Queensland Gov. Paul de Jersey swooped in to re-assign Gavel, and the pooch now has the fancy title of Vice-Regal Dog and is living at "one of Brisbane's most prestigious addresses," BBC News reported.
Gavel is tasked with welcoming visitors to the governor's official residence and helping to entertain guests. "He has outgrown four ceremonial coats, undergone a career change (his official title is now Gavel VRD, 'Vice-Regal Dog'), and brought untold joy to the lives of the governor, Mrs. de Jersey, Government House staff, and the thousands of Queenslanders who have since visited the estate," de Jersey's office said. Becca Stanek
For the parents of babies leaving the neonatal intensive care unit, being able to take their newborns home is a momentous occasion, and a nurse in North Carolina is going out of her way to make patients feel special on the big day.
Melissa Jordan, a neonatal nurse at CaroMont Regional Medical Center, first got the idea to celebrate discharges after a baby named Wyatt, born at 29 weeks, went home in a onesie that said "NICU grad." Jordan made him a graduation hat out of cardboard, and asked a photographer if she would come to the hospital to take Wyatt's photo before he left. "I wanted to make it special for them because it had been a long time," she said. The nurses sang and danced for Wyatt, and it was the start of a tradition.
Over the last six months, every baby that was born at least six weeks premature is given a graduation ceremony on their discharge day. Now, their hats are made of foam paper that say how many days they spent in the NICU, and parents still receive their photo, free of charge. So far, there have been 14 graduates, including three sets of twins. "You're happy, but you're sad at the same time because you get so close to the babies and families," Jordan told Inside Edition. "It's a huge deal for the babies to be able to go home. It's exciting to be able to give them this graduation hat." Catherine Garcia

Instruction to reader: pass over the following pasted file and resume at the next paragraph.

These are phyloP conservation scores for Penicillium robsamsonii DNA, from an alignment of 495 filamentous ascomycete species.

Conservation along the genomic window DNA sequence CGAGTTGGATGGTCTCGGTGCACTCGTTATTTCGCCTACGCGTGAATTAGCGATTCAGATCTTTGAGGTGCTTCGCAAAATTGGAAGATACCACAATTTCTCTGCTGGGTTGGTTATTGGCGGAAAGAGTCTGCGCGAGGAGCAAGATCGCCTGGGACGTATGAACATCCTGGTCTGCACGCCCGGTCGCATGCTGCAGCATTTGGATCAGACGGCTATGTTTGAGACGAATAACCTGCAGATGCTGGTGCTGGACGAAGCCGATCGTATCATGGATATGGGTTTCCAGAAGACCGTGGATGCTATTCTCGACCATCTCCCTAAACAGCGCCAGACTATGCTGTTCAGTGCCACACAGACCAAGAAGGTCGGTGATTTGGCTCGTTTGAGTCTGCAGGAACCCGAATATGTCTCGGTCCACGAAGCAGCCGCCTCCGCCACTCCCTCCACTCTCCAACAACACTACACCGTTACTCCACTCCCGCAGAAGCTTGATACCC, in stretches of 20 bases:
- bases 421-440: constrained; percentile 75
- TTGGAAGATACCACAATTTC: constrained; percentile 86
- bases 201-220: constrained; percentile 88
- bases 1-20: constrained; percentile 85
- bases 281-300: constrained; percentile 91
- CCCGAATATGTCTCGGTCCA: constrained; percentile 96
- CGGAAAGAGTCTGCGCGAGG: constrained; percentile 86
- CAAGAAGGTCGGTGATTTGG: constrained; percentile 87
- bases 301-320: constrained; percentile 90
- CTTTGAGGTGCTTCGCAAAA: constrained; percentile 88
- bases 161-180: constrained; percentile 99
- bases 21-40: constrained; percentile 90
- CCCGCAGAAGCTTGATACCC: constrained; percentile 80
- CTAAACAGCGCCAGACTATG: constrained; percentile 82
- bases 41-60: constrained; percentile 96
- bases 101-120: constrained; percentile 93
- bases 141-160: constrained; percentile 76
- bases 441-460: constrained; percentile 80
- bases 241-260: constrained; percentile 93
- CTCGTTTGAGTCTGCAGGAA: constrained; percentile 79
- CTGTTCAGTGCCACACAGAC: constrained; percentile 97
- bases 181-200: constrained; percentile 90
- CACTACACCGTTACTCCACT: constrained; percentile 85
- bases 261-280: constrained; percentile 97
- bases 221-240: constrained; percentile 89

A Los Angeles neighborhood is now more pedestrian-friendly, due to the efforts of Girl Scout Gwendolyn Rudd.
It took two years, but after pushing her neighborhood council in Jefferson Park to work with City Hall, a lighted crosswalk was installed in a busy section of Jefferson Boulevard and Third Avenue. Rudd told ABC 7 when she was younger, she was "really scared" to cross there, and her mother used to have to dart out and stop traffic. Now, a new generation of kids won't have to have the same concerns.
"One of our core responsibilities at the school is the child's safety," Elizabeth Garcia, an employer at a neighborhood day care, told ABC 7. "And this is a major part of their safety while they play. So we are extremely happy and grateful to witness this." Catherine Garcia
This summer won't be a sweltering one for Julius Hatley, 95, who received a new air conditioner from two Fort Worth police officers and employees at a local Home Depot.
Last week, Hatley called 911 for an emergency — his central air conditioning and window unit were both broken, and he felt overheated. When officers William Margolis and Christopher Weir arrived at his home, they discovered it was about 90 degrees inside, and it was only 8:30 a.m. They didn't know how to fix the window unit, so they went to the Home Depot for a new one, and while there, they shared Hatley's story. Several employees donated $150 to the cause, and the officers went back and installed the unit for a grateful Hatley.
"He said he knew if he needed help to call 911 and we actually were able to help him," Margolis told CBS News. "So, he was really excited about it." Weir's wife shared the story on Facebook, and a company came forward and said they would fix Hatley's central air conditioning for free; others offered to replace his windows, paint his house, and make sure he has groceries every week. Margolis said he plans on keeping in touch with Hatley, and will stop by occasionally. "He's 95 years old and he's a World War II veteran," he said. "He's a hero. In our eyes, he's our hero." Catherine Garcia